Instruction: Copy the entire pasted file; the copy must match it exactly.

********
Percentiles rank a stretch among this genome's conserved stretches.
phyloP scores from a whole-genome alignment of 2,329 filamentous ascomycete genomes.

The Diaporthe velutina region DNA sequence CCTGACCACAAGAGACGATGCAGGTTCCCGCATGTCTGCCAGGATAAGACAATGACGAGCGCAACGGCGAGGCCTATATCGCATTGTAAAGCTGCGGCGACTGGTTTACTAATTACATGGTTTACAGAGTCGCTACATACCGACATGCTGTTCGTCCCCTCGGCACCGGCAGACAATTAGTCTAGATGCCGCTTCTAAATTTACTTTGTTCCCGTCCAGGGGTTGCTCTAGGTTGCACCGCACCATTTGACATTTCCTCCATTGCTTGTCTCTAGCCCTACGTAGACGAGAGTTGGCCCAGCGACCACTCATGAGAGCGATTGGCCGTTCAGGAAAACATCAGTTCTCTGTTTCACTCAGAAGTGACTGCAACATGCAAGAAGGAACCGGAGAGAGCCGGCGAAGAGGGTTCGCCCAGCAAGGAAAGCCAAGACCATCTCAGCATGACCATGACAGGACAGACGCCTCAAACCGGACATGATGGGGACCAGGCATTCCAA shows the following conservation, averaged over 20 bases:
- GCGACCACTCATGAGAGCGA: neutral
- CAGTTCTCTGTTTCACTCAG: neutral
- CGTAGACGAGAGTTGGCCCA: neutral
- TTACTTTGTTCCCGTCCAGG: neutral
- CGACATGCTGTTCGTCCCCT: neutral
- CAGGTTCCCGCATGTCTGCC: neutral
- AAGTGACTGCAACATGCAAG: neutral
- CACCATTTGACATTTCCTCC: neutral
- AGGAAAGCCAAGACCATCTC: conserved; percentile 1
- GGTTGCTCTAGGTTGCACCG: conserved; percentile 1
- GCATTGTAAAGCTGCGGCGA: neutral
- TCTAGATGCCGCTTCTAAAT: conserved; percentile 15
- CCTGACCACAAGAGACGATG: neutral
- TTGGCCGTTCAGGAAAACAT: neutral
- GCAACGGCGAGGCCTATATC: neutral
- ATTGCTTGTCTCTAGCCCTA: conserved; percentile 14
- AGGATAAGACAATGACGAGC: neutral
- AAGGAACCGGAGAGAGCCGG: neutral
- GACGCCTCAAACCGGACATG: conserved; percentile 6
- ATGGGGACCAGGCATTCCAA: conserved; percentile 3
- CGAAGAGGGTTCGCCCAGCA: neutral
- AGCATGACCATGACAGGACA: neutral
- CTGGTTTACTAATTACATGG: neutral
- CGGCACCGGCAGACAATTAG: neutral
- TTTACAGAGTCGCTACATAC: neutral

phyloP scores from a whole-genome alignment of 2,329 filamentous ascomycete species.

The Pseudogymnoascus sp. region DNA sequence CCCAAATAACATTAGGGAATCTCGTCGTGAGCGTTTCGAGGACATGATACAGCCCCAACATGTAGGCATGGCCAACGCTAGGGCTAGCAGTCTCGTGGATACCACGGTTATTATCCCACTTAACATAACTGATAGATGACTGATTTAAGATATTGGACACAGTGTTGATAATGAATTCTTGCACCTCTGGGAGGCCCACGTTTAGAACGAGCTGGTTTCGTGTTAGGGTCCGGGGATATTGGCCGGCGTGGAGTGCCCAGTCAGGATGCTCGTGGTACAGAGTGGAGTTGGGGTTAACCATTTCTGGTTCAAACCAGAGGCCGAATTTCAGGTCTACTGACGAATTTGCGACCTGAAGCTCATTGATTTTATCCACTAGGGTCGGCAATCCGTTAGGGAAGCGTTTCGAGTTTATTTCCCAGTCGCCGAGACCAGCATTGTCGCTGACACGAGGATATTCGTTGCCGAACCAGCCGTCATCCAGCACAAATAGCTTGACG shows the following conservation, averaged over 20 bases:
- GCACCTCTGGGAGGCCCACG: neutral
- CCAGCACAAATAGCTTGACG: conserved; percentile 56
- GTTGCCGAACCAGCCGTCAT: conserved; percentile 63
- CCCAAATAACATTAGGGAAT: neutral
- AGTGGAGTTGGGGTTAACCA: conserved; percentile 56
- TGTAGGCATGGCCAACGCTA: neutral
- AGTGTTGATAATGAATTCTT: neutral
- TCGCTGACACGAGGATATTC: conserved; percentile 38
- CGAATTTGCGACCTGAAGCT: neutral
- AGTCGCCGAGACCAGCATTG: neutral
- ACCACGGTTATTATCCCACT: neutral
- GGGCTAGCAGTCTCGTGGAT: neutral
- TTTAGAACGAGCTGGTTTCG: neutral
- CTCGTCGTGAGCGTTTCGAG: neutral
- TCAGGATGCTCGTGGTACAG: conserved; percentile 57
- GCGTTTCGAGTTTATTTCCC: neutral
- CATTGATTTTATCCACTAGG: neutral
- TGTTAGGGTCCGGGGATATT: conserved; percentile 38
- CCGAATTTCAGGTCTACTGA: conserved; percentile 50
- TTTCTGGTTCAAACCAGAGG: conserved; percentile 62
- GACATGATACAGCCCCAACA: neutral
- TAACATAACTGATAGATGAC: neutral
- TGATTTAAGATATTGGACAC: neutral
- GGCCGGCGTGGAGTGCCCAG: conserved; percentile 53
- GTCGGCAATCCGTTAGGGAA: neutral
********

Percentiles rank a stretch among this genome's conserved stretches.
phyloP scores from a whole-genome alignment of 2,329 filamentous ascomycete genomes.

The Diaporthe velutina region DNA sequence CCTGACCACAAGAGACGATGCAGGTTCCCGCATGTCTGCCAGGATAAGACAATGACGAGCGCAACGGCGAGGCCTATATCGCATTGTAAAGCTGCGGCGACTGGTTTACTAATTACATGGTTTACAGAGTCGCTACATACCGACATGCTGTTCGTCCCCTCGGCACCGGCAGACAATTAGTCTAGATGCCGCTTCTAAATTTACTTTGTTCCCGTCCAGGGGTTGCTCTAGGTTGCACCGCACCATTTGACATTTCCTCCATTGCTTGTCTCTAGCCCTACGTAGACGAGAGTTGGCCCAGCGACCACTCATGAGAGCGATTGGCCGTTCAGGAAAACATCAGTTCTCTGTTTCACTCAGAAGTGACTGCAACATGCAAGAAGGAACCGGAGAGAGCCGGCGAAGAGGGTTCGCCCAGCAAGGAAAGCCAAGACCATCTCAGCATGACCATGACAGGACAGACGCCTCAAACCGGACATGATGGGGACCAGGCATTCCAA shows the following conservation, averaged over 20 bases:
- GCGACCACTCATGAGAGCGA: neutral
- CAGTTCTCTGTTTCACTCAG: neutral
- CGTAGACGAGAGTTGGCCCA: neutral
- TTACTTTGTTCCCGTCCAGG: neutral
- CGACATGCTGTTCGTCCCCT: neutral
- CAGGTTCCCGCATGTCTGCC: neutral
- AAGTGACTGCAACATGCAAG: neutral
- CACCATTTGACATTTCCTCC: neutral
- AGGAAAGCCAAGACCATCTC: conserved; percentile 1
- GGTTGCTCTAGGTTGCACCG: conserved; percentile 1
- GCATTGTAAAGCTGCGGCGA: neutral
- TCTAGATGCCGCTTCTAAAT: conserved; percentile 15
- CCTGACCACAAGAGACGATG: neutral
- TTGGCCGTTCAGGAAAACAT: neutral
- GCAACGGCGAGGCCTATATC: neutral
- ATTGCTTGTCTCTAGCCCTA: conserved; percentile 14
- AGGATAAGACAATGACGAGC: neutral
- AAGGAACCGGAGAGAGCCGG: neutral
- GACGCCTCAAACCGGACATG: conserved; percentile 6
- ATGGGGACCAGGCATTCCAA: conserved; percentile 3
- CGAAGAGGGTTCGCCCAGCA: neutral
- AGCATGACCATGACAGGACA: neutral
- CTGGTTTACTAATTACATGG: neutral
- CGGCACCGGCAGACAATTAG: neutral
- TTTACAGAGTCGCTACATAC: neutral

phyloP scores from a whole-genome alignment of 2,329 filamentous ascomycete species.

The Pseudogymnoascus sp. region DNA sequence CCCAAATAACATTAGGGAATCTCGTCGTGAGCGTTTCGAGGACATGATACAGCCCCAACATGTAGGCATGGCCAACGCTAGGGCTAGCAGTCTCGTGGATACCACGGTTATTATCCCACTTAACATAACTGATAGATGACTGATTTAAGATATTGGACACAGTGTTGATAATGAATTCTTGCACCTCTGGGAGGCCCACGTTTAGAACGAGCTGGTTTCGTGTTAGGGTCCGGGGATATTGGCCGGCGTGGAGTGCCCAGTCAGGATGCTCGTGGTACAGAGTGGAGTTGGGGTTAACCATTTCTGGTTCAAACCAGAGGCCGAATTTCAGGTCTACTGACGAATTTGCGACCTGAAGCTCATTGATTTTATCCACTAGGGTCGGCAATCCGTTAGGGAAGCGTTTCGAGTTTATTTCCCAGTCGCCGAGACCAGCATTGTCGCTGACACGAGGATATTCGTTGCCGAACCAGCCGTCATCCAGCACAAATAGCTTGACG shows the following conservation, averaged over 20 bases:
- GCACCTCTGGGAGGCCCACG: neutral
- CCAGCACAAATAGCTTGACG: conserved; percentile 56
- GTTGCCGAACCAGCCGTCAT: conserved; percentile 63
- CCCAAATAACATTAGGGAAT: neutral
- AGTGGAGTTGGGGTTAACCA: conserved; percentile 56
- TGTAGGCATGGCCAACGCTA: neutral
- AGTGTTGATAATGAATTCTT: neutral
- TCGCTGACACGAGGATATTC: conserved; percentile 38
- CGAATTTGCGACCTGAAGCT: neutral
- AGTCGCCGAGACCAGCATTG: neutral
- ACCACGGTTATTATCCCACT: neutral
- GGGCTAGCAGTCTCGTGGAT: neutral
- TTTAGAACGAGCTGGTTTCG: neutral
- CTCGTCGTGAGCGTTTCGAG: neutral
- TCAGGATGCTCGTGGTACAG: conserved; percentile 57
- GCGTTTCGAGTTTATTTCCC: neutral
- CATTGATTTTATCCACTAGG: neutral
- TGTTAGGGTCCGGGGATATT: conserved; percentile 38
- CCGAATTTCAGGTCTACTGA: conserved; percentile 50
- TTTCTGGTTCAAACCAGAGG: conserved; percentile 62
- GACATGATACAGCCCCAACA: neutral
- TAACATAACTGATAGATGAC: neutral
- TGATTTAAGATATTGGACAC: neutral
- GGCCGGCGTGGAGTGCCCAG: conserved; percentile 53
- GTCGGCAATCCGTTAGGGAA: neutral